Imaginal flooding as a supplemental treatment for Vietnam veterans suffering re-experiencing stress

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1987
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Virginia Polytechnic Institute and State University
Abstract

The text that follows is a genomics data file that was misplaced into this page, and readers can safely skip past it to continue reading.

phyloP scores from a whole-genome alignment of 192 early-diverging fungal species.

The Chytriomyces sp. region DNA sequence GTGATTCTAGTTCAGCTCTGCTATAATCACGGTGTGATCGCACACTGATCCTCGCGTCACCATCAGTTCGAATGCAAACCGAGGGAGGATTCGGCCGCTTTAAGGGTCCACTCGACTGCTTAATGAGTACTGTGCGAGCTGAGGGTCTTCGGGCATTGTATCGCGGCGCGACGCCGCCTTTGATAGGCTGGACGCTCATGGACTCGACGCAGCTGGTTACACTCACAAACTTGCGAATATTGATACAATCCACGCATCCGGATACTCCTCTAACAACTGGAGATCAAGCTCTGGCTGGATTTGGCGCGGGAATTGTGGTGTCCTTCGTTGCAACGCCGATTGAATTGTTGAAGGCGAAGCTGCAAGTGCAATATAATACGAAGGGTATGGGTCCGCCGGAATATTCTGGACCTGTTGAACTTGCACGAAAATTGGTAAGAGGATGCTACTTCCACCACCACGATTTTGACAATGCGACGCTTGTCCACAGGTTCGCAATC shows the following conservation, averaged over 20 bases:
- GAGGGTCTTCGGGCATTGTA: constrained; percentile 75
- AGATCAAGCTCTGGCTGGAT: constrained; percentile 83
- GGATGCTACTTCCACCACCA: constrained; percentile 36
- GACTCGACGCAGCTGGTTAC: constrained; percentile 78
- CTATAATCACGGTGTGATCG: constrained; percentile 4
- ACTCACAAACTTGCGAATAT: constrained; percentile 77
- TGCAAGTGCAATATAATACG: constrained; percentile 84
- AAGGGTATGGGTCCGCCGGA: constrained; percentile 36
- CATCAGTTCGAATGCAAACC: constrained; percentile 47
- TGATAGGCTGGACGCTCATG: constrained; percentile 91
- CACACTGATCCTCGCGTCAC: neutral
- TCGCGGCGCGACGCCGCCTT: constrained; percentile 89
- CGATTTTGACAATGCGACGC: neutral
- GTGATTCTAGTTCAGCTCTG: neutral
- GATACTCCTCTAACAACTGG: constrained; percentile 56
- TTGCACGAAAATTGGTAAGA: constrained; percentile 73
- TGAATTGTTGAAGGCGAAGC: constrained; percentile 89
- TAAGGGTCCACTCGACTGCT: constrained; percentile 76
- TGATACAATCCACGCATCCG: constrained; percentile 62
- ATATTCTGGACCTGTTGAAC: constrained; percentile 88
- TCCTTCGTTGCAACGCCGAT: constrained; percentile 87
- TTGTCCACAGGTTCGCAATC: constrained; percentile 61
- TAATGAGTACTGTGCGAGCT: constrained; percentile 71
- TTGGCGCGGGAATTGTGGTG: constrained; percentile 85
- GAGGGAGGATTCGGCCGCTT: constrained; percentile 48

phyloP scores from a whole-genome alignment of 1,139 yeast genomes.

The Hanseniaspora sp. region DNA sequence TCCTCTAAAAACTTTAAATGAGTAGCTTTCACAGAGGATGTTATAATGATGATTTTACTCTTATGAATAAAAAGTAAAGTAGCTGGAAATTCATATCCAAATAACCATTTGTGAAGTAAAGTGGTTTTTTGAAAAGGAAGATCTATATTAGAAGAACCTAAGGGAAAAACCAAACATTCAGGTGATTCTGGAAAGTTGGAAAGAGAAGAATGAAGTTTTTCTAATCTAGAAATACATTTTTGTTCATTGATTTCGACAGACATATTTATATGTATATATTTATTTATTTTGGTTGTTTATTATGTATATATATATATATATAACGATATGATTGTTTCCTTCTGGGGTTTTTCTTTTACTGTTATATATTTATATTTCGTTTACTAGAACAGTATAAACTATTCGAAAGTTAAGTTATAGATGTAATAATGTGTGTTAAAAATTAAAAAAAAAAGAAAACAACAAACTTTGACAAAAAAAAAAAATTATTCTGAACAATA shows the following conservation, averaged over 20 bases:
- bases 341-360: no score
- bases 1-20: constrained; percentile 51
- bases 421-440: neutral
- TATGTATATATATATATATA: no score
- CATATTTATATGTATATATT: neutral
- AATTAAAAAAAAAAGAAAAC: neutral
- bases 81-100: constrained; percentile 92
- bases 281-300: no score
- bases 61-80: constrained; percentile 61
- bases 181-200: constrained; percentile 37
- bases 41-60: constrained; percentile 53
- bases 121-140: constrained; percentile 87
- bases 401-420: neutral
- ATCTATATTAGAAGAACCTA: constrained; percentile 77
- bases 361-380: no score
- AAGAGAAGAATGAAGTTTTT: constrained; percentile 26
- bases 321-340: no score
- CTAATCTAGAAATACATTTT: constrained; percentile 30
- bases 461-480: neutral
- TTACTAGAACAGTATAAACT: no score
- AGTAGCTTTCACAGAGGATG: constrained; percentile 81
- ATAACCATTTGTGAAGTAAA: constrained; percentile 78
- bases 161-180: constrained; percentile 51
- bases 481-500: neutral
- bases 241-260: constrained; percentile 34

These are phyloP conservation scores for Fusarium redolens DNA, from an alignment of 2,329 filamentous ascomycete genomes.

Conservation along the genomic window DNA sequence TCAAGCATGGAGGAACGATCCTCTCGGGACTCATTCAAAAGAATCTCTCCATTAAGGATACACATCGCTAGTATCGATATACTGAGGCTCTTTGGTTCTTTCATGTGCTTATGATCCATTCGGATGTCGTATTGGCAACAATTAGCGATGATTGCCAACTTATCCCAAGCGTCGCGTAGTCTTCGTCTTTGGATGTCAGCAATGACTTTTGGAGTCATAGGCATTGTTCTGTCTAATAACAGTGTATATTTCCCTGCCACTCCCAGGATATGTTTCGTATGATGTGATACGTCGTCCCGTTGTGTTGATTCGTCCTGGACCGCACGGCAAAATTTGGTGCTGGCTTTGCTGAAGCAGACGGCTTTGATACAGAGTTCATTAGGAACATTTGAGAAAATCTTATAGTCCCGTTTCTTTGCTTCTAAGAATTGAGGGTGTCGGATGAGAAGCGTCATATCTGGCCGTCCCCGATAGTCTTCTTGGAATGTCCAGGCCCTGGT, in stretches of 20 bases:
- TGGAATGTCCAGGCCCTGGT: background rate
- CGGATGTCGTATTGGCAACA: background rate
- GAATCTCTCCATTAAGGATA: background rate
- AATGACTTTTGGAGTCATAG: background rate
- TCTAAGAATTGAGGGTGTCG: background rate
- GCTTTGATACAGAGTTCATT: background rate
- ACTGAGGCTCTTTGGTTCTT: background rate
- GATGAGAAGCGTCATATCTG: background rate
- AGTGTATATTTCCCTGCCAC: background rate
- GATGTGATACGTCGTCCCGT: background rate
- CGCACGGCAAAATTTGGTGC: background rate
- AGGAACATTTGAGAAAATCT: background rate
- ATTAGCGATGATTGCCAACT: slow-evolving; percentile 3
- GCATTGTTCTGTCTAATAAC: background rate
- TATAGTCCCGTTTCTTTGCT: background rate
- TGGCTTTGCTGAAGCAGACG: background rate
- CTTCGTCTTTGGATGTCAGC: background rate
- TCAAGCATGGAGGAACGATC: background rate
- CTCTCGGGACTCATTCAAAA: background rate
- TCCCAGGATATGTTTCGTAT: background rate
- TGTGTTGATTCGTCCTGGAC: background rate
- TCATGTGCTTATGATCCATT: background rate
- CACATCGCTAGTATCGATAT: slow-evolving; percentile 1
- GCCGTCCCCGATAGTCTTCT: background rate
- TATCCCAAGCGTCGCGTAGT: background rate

A delayed type of combat-related disorder among Vietnam veterans has resulted in increasing numbers of such veterans seeking mental health assistance and the inclusion of post-traumatic stress disorder (PTSD) as a new classification in the DSM III. With symptoms of re-experiencing, emotional numbing, hyper-alertness, sleep disturbance, survival guilt and avoidance, PTSD can be extremely disruptive of social, intellectual, and occupational functioning. While imaginal flooding of combat scenes has been shown to dramatically reduce PTSD symptomatology, the only supporting evidence published to date has been case studies. This is the first controlled study of the treatment using a clinical sample of the population. Subjects were sixteen male Vietnam combat—exposed veterans who sought out patient treatment at the VAMC in Salem, Virginia. Aged 33 to 40, they all suffered from PTSD. A yoked design was utilized in which one group (£;8) received a supplemental flooding treatment and the other (ns=8) did not. All subjects received standard hospital out patient treatment which generally consisted of both Vietnam Veteran group and individual therapy.

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